Best Practices for Video Conferencing with Clients

Video conferencing isn’t a particularly old technology, at least not in the form that we recognize it in today. However, it’s become extremely widespread, and has very quickly turned into a popular way to communicate both casually for personal reasons, and in the professional field—albeit to different standards.

There’s a wide gap in formality between video calling someone in the family for a little chat and a friendly update on personal matters after weeks or months of not talking, and speaking with a client of large importance on matters that are specifically important to the project you’re involved with in regards to that client.

Video conferencing can be a great tool – but like any form of technology, misuse can mar its potential and turn an amazing boon into a horrible bane. Don’t become a slave to the possibilities of video meetings – utilize them to their greatest effect by making use of the following best practices:


How to Make the Most of Video Conferencing

When considering the use of video conferencing as a way to communicate with clients, make sure to first tackle a few considerations and ensure that you’re truly making the most of the experience. Video conferencing does require a certain etiquette to be upheld, as per Some basic tips include:

  • Utilizing premium software.

Always consider utilizing the premium option, especially on a business level. While free VOIP software is just fine for usage in a non-professional setting, there is a real difference between what a simple VOIP can do, and what a premium service can achieve.

You’re looking at higher security, better ease of use, higher device and software integration, file sharing and screen sharing capabilities above and beyond in quality what other services can do, and more.

  • Being on-time always.

This is general courtesy, but it’s just as important online as in physical meetings. In fact, given the ease of attendance afforded by meeting online, you could say that it’s even more critical to come prepared and on-time when communicating online. And speaking of prepared:

  • Prepping and testing beforehand.

A video call isn’t like walking into a room and starting a conversation. There are factors that are outside of your usual comfort zone that need to be tested, such as whether or not the mic is working properly, how the lighting works, how the sound quality works, what words you can and can’t say, coming prepared with a structure for the meeting, and more.

While video conferencing can be a great way to communicate with clients, and is most definitely an addition most people should make to their growing repertoire of advanced tools to make communication and business efficiency better than ever, knowing more about the wonders of video conferencing can give you a newfound appreciation for its capacities – especially today versus as recently as ten years ago, when it was a different beast entirely.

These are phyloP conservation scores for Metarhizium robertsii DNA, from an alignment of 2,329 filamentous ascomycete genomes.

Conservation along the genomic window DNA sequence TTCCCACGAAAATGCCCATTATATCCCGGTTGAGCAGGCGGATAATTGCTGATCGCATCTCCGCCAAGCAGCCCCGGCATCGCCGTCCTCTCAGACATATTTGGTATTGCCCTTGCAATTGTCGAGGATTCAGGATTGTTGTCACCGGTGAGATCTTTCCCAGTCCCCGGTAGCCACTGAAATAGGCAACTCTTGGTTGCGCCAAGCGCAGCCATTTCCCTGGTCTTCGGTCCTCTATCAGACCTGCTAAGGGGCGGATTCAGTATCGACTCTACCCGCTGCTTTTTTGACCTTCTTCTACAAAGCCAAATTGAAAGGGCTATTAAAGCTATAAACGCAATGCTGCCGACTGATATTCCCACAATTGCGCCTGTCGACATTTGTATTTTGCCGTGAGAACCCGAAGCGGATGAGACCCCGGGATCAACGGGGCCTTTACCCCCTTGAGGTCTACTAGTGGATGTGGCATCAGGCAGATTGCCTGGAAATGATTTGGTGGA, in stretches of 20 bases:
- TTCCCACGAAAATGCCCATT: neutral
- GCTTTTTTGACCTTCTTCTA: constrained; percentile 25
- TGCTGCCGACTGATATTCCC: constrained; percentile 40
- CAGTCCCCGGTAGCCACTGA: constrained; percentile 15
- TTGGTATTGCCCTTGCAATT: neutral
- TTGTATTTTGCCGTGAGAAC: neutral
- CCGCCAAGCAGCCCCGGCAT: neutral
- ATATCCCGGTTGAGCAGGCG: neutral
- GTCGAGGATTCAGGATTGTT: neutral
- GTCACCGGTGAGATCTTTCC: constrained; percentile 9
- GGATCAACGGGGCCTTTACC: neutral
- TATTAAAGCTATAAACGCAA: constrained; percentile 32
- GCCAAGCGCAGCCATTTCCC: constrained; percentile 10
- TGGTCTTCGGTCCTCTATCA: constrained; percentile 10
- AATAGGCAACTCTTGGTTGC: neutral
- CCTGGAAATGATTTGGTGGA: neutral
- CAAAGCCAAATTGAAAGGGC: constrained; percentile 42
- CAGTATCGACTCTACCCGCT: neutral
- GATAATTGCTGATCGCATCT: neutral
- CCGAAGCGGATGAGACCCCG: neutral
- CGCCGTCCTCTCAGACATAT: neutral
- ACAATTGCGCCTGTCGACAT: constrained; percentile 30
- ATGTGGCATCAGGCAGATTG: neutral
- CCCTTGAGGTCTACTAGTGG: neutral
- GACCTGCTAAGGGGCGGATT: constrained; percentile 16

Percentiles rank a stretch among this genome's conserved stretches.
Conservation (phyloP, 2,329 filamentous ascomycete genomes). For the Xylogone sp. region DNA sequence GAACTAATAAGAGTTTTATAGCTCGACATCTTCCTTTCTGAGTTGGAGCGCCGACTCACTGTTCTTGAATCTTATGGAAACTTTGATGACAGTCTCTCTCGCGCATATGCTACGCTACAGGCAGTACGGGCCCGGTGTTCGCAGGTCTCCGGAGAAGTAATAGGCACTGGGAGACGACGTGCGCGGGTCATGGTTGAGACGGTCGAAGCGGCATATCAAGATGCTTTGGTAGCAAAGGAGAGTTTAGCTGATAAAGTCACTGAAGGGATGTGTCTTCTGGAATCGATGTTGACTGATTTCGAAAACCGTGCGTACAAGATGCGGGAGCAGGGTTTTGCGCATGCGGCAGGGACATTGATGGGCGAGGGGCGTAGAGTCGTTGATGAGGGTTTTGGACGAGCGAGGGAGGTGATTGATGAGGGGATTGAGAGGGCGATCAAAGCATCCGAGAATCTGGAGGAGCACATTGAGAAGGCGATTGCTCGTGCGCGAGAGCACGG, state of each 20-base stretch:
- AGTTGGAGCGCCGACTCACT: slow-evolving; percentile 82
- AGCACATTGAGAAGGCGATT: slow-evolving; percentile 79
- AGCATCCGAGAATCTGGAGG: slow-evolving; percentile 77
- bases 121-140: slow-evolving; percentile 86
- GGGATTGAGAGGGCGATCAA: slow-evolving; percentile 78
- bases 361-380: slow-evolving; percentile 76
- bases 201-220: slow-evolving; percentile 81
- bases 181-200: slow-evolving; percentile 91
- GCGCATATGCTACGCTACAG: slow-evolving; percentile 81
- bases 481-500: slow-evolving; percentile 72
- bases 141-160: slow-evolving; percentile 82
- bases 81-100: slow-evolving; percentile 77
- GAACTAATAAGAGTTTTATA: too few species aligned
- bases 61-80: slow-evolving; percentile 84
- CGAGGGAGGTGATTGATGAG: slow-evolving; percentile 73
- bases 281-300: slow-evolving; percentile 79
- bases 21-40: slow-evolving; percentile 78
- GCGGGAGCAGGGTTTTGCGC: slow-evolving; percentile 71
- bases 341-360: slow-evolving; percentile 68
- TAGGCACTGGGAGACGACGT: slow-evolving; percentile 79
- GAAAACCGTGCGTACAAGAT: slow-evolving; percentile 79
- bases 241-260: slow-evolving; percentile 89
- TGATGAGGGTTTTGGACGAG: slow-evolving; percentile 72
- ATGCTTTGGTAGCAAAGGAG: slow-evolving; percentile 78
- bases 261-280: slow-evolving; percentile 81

A Little History

The ability to call someone and be able to look at them remotely was an invention dating as far back as the Second World War, but it wasn’t until the 60s and beyond that it even reached any significant level of commercial viability – and even then, that viability was reserved for elite corporations and high-level business meetings.

Another few decades passed, and finally, somewhere around the early 2000s, the ability to call someone and view them through a webcam went from being science fiction to a total reality. You could now utilize something called “voice over internet protocol” to call people over the Internet, and with the very first (extremely low quality) instances of video streaming, the casual and commercial video conference was born.

On the other side of the spectrum, companies like Cisco and Polycom dominated the enterprise video conferencing world, where actual high-quality video calling was very much possible, but only through extremely heavy and ridiculously expensive equipment, all of which came with an impossibly large amount of cabling, and the necessity of a trained IT team to maintain the technology and set it up for half an hour or more before each and every call.

It was a massive hassle. Today, the very same level of calling technology is achieved through a thin piece plastic, metal and glass, with two taps and a rudimentary, common Wi-Fi connection available in any major hotel lobby on the planet, and video meeting tools have expanded to allow for amazing innovations and new communication and training methods, like the ability to utilize a large scale webcasting service like BlueJeans to offer live streamed training events. There is just no reason not to integrate video conferencing into your business, and for several reasons:

  • It’s really easy to get started nowadays.
  • It offers a seamless way to communicate online, and supplement physical meetings.
  • It’s relatively easy to use for various applications, such as recruitment as per HC Online.

No matter how you prefer to apply video conferencing to your company’s many needs, just know that no matter what size your business is, or what industry you operate in, there’s a way for you to make use of the ability to communicate more efficiently and effectively.